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I have a quick question about item 48 in Scott Meyers' "Effective C++". I just don't understand the code copied from the book below,

    #include <iostream>
    using namespace std;

    template <unsigned n>
    struct Factorial
    {
       enum { value=n*Factorial<n-1>::value };
    };

    template <>
    struct Factorial<0>
    {
        enum { value=1};
    };

    int main()
    {
        cout<<Factorial<5>::value<<endl;
        cout<<Factorial<10>::value<<endl;
    }

Why do I have to use enum in template programming? Is there an alternative way to do this? Thanks for the help in advance.

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4 Answers 4

You could use static const int also:

template <unsigned n>
struct Factorial
{
   static const int value= n * Factorial<n-1>::value;
};

template <>
struct Factorial<0>
{
   static const int value= 1;
};

This should be fine also. The result is same in both cases.

Or you could use existing class template, such as std::integral_constant (in C++11 only) as:

template <unsigned n>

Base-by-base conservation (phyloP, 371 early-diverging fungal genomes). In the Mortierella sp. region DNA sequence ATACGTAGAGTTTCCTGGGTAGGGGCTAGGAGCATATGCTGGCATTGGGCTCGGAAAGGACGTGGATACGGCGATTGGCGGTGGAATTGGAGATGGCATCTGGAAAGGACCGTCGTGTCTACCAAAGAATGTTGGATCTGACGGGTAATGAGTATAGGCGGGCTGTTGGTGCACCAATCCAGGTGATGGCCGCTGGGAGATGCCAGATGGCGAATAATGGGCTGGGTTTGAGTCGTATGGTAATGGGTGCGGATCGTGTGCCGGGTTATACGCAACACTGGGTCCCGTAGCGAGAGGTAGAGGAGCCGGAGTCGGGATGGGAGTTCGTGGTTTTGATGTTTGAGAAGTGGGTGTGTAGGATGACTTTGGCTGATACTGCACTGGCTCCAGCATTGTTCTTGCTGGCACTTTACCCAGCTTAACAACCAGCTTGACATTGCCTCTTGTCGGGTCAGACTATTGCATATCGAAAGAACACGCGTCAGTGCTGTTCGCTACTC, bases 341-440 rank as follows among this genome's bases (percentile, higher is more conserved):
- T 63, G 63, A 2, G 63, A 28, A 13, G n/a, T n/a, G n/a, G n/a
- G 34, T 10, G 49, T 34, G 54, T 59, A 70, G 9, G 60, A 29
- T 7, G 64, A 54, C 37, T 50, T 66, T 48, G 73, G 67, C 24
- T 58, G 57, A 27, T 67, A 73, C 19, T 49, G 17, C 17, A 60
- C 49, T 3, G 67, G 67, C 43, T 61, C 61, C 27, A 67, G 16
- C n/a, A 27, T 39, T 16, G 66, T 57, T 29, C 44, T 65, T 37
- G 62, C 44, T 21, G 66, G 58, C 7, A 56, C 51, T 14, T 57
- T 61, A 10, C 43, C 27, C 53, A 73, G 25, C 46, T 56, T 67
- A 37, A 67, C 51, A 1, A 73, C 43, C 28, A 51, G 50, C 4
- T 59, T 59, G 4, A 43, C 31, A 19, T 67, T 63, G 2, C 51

struct Factorial : std::integral_constant<int,n * Factorial<n-1>::value> {};

template <>
struct Factorial<0> : std::integral_constant<int,1> {};
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This doesn't actually answer the question, which is why he used enum. –  Puppy Aug 11 '12 at 21:57
    
@Nawaz apparently knows the answer, but didn't state it clearly. In some compilers, static const int is not guaranteed a compile-time constant, because the pre-C++11 standard does not require the compiler to make an exhaustive attempt to resolve it. So, trying to use such a value as a template argument, as in Factorial<value>, will fail because the compiler may have decided not to made this instance of value a constexpr. –  rwong Nov 22 '13 at 22:24

I see that the other answers cover the alternative approaches well, but no one's explained why the enum (or static const int) is required.

First, consider the following non-template equivalent:

#include <iostream>